Economists have upgraded Britain’s growth forecasts amid hopes that Pfizer’s coronavirus vaccine will end the health restrictions that have hammered businesses and the economy this year.
GDP may return to pre-pandemic levels as soon as the middle of next year as life gets back to normal faster than many forecasters had dared predict. Those that produced a range of scenarios said that their “upside” projections now appeared more likely.
Capital Economics said that unemployment was likely to peak “at 7 per cent next year instead of 9 per cent” and that GDP may “rise to its pre-virus level a year earlier than otherwise . . . early in 2022 rather than 2023”.
Douglas McWilliams, chairman of the Centre for Economics and Business Research, said that GDP growth next year “might be double-digit or close to that” and may have recovered all the lost ground since March possibly “as early as mid-2021”.
Simon French, UK economist at Panmure Gordon, said: “This would bring forward the period for return to pre-Covid levels of output to the first half of 2022, from the first half of 2023.”
Even economists who decided not to change their forecasts said that the vaccine presented “upside risks” to their projections. Oxford Economics is forecasting growth of 5.4 per cent next year in its “baseline” scenario, but 8.9 per cent in its “upside” one. Andrew Goodwin, UK economist at the consultancy, said that the vaccine “changes the skew of the risk profile, placing a higher probability on our upside scenario”.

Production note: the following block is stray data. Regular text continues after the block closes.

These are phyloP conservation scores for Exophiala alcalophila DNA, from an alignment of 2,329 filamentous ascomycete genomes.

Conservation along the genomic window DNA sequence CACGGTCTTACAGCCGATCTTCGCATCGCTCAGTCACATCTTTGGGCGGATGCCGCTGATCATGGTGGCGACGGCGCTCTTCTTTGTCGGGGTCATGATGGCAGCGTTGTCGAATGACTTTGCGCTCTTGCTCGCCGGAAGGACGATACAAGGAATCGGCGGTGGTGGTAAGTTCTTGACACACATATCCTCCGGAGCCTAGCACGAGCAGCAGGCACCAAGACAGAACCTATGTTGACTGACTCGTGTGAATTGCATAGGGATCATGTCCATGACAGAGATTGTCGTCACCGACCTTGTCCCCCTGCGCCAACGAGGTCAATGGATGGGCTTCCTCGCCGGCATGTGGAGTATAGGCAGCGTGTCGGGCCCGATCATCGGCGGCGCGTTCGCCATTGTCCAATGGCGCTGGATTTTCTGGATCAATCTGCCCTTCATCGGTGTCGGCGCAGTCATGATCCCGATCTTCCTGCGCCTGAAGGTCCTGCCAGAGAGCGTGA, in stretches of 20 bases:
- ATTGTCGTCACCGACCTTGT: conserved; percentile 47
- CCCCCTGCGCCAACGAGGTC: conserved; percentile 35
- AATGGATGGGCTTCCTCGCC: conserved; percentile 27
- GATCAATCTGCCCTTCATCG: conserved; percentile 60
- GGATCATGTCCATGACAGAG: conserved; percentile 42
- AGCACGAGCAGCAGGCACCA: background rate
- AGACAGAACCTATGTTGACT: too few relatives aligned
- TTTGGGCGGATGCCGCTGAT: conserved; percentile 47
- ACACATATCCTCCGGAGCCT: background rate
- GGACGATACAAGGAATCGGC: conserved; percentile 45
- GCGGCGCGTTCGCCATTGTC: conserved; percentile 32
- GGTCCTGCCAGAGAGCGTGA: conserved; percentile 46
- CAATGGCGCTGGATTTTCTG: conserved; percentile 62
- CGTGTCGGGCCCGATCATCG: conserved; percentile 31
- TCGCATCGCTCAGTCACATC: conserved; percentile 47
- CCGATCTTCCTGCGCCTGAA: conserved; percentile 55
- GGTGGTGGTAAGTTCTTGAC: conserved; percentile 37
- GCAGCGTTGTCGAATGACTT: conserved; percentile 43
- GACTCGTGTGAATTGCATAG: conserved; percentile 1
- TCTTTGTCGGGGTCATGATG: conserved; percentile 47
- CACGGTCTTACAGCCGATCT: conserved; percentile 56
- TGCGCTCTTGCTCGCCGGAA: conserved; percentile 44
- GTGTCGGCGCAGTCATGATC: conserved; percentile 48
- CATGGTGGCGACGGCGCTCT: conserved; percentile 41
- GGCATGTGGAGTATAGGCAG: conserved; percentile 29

Last week the Bank of England downgraded its 2020 forecast from a contraction of 9.5 per cent to a contraction of 11 per cent and for the recovery next year to be slower, with growth of 7.25 per cent rather than 9 per cent. It expected the lost ground since March to have been recovered by early 2022.
The Bank did not base its models on a vaccine being discovered and few economists imputed a growth path based on a miracle drug. George Buckley, UK economist at Nomura, said: “It’s certainly very encouraging news so could present upside risks to our view. The vaccine means there’s now a greater chance of a ‘step adjustment’.”
A vaccine raises the possibility of life returning to normal, encouraging people back into the shops and on to aircraft. Michael O’Leary, chief executive of Ryanair, the low-cost airline, said that it was the “first bit of sunshine we’ve had for the past 12 months”.
He forecast a return to 75 per cent to 80 per cent of pre-crisis traffic by next summer, an improvement on the 50 per cent to 80 per cent range he had given eight days earlier.
“There’s reasonable optimism now that summer 2021 will get back to some degree of normality,” he told an online conference a day after Pfizer said that its experimental vaccine was 90 per cent effective in trials.